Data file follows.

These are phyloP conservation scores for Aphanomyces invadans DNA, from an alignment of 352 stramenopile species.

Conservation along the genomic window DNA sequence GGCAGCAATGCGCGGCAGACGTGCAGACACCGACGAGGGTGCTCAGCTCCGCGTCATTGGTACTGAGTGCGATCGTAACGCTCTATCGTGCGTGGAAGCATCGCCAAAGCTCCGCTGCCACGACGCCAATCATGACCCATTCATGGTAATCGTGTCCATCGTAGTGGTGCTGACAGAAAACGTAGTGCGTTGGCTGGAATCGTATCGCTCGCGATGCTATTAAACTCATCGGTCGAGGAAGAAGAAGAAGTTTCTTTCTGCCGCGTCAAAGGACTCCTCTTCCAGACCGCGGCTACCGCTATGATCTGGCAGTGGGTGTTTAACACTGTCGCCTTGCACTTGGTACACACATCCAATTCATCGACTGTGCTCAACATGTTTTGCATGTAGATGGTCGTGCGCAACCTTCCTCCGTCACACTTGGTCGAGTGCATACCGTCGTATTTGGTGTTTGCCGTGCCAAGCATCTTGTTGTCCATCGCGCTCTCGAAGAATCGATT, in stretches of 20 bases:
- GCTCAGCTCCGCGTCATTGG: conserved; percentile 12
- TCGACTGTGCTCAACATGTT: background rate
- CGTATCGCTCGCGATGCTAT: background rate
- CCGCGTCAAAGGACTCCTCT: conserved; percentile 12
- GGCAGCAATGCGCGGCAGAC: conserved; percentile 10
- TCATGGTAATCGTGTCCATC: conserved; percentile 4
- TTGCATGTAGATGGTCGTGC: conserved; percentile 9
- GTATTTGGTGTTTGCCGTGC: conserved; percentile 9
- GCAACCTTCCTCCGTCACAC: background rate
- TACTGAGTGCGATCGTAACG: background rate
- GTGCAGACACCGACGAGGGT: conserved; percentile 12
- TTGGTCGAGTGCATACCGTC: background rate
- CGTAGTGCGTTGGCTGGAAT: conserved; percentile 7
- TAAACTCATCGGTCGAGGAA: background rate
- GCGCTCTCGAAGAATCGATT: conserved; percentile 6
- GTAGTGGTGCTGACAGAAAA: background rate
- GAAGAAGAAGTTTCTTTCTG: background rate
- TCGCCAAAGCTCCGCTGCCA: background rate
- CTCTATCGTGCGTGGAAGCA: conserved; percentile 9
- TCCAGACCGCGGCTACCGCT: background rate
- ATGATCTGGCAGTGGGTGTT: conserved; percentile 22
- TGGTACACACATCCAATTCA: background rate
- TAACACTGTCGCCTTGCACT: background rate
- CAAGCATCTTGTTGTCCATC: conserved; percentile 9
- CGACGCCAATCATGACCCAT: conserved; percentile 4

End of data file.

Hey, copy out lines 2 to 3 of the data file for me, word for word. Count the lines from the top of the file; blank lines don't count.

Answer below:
Conservation along the genomic window DNA sequence GGCAGCAATGCGCGGCAGACGTGCAGACACCGACGAGGGTGCTCAGCTCCGCGTCATTGGTACTGAGTGCGATCGTAACGCTCTATCGTGCGTGGAAGCATCGCCAAAGCTCCGCTGCCACGACGCCAATCATGACCCATTCATGGTAATCGTGTCCATCGTAGTGGTGCTGACAGAAAACGTAGTGCGTTGGCTGGAATCGTATCGCTCGCGATGCTATTAAACTCATCGGTCGAGGAAGAAGAAGAAGTTTCTTTCTGCCGCGTCAAAGGACTCCTCTTCCAGACCGCGGCTACCGCTATGATCTGGCAGTGGGTGTTTAACACTGTCGCCTTGCACTTGGTACACACATCCAATTCATCGACTGTGCTCAACATGTTTTGCATGTAGATGGTCGTGCGCAACCTTCCTCCGTCACACTTGGTCGAGTGCATACCGTCGTATTTGGTGTTTGCCGTGCCAAGCATCTTGTTGTCCATCGCGCTCTCGAAGAATCGATT, in stretches of 20 bases:
- GCTCAGCTCCGCGTCATTGG: conserved; percentile 12